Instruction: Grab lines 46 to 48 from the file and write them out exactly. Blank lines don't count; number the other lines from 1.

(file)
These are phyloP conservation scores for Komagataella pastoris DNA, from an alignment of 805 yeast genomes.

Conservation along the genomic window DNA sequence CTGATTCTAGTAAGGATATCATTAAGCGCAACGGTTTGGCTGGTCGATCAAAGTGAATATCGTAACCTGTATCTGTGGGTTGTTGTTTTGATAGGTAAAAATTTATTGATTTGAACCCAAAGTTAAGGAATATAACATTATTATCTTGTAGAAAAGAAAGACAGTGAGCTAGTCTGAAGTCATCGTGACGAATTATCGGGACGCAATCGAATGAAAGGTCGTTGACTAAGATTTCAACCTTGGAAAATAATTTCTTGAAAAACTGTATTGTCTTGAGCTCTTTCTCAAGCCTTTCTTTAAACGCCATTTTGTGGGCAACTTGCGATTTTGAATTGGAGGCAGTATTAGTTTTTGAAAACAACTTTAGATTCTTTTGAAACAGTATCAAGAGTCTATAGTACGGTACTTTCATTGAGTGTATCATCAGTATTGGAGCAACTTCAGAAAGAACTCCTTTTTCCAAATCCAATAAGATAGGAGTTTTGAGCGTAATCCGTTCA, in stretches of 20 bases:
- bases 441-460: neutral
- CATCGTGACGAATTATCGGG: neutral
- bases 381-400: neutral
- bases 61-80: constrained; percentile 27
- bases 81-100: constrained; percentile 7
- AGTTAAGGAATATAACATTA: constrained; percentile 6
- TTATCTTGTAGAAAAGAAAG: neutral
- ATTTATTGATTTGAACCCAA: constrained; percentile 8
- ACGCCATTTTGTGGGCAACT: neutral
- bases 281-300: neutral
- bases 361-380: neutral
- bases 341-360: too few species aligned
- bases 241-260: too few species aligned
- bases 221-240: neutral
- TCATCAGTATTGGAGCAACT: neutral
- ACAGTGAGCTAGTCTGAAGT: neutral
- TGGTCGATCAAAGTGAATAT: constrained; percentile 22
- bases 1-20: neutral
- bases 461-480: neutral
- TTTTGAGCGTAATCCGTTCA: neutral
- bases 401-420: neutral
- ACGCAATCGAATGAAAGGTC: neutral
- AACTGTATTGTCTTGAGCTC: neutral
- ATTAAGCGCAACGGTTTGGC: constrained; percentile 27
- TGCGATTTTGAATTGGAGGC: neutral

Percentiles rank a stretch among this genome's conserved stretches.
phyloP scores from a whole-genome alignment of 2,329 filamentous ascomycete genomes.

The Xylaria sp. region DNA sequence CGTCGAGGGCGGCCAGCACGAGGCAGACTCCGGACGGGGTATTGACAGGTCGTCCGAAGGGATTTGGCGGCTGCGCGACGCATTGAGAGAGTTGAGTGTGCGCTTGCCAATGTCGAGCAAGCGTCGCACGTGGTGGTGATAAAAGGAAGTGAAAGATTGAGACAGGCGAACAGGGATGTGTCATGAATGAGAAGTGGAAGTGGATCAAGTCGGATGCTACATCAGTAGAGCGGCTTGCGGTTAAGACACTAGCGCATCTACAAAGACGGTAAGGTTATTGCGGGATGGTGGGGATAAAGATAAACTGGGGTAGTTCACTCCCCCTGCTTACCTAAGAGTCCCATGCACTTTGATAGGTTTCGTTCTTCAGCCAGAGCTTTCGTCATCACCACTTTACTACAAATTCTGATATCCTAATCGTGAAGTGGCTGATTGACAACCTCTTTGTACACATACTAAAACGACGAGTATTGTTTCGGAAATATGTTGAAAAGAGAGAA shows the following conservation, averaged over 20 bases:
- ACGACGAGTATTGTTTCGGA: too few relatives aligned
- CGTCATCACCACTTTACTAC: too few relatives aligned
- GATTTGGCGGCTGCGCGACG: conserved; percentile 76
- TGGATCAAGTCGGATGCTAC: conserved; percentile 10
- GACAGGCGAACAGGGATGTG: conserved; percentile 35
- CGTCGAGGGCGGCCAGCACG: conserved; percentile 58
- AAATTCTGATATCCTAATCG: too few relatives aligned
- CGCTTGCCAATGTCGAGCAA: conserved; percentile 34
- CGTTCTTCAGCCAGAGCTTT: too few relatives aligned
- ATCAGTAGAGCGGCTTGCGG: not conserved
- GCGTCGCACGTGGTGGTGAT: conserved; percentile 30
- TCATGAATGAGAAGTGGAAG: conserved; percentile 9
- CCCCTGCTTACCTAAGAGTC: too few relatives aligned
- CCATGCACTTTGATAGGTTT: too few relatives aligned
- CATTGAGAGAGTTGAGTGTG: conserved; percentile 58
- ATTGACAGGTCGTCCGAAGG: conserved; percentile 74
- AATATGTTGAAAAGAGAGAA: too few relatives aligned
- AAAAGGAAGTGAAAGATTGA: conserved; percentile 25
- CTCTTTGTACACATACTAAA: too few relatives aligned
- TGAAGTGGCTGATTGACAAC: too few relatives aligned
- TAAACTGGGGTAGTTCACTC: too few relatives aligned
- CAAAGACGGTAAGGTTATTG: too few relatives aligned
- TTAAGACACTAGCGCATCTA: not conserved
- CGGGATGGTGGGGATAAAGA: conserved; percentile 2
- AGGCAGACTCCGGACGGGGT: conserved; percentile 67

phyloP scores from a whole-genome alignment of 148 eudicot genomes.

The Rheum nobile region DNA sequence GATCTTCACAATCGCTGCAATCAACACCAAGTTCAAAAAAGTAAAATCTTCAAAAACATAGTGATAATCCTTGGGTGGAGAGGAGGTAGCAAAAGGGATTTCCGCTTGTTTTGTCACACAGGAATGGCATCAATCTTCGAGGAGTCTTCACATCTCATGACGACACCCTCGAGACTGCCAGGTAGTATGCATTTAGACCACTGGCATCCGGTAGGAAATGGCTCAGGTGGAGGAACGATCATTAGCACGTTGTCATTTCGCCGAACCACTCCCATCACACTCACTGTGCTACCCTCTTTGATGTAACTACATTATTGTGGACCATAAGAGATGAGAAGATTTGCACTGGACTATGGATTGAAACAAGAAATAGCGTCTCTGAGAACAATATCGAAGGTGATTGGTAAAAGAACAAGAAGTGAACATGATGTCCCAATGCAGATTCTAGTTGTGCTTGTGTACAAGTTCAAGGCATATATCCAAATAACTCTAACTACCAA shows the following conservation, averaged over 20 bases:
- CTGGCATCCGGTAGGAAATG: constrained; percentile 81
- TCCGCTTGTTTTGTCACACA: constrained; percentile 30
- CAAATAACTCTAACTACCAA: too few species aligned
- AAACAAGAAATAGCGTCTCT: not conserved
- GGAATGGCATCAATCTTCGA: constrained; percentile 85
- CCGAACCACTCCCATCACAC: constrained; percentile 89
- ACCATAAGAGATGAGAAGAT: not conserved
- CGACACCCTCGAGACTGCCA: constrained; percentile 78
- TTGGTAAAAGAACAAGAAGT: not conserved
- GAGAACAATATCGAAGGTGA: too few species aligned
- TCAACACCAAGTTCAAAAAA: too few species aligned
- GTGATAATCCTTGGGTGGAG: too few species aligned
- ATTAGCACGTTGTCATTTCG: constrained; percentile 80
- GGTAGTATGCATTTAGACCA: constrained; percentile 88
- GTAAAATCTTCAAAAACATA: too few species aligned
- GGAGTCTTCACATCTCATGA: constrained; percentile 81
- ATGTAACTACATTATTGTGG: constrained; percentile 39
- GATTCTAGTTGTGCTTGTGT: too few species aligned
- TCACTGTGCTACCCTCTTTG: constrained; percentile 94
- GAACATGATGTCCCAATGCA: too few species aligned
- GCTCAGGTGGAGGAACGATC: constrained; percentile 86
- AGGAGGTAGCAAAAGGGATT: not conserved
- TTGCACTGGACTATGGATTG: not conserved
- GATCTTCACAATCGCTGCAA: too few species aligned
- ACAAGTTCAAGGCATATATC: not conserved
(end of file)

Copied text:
- ATTGACAGGTCGTCCGAAGG: conserved; percentile 74
- AATATGTTGAAAAGAGAGAA: too few relatives aligned
- AAAAGGAAGTGAAAGATTGA: conserved; percentile 25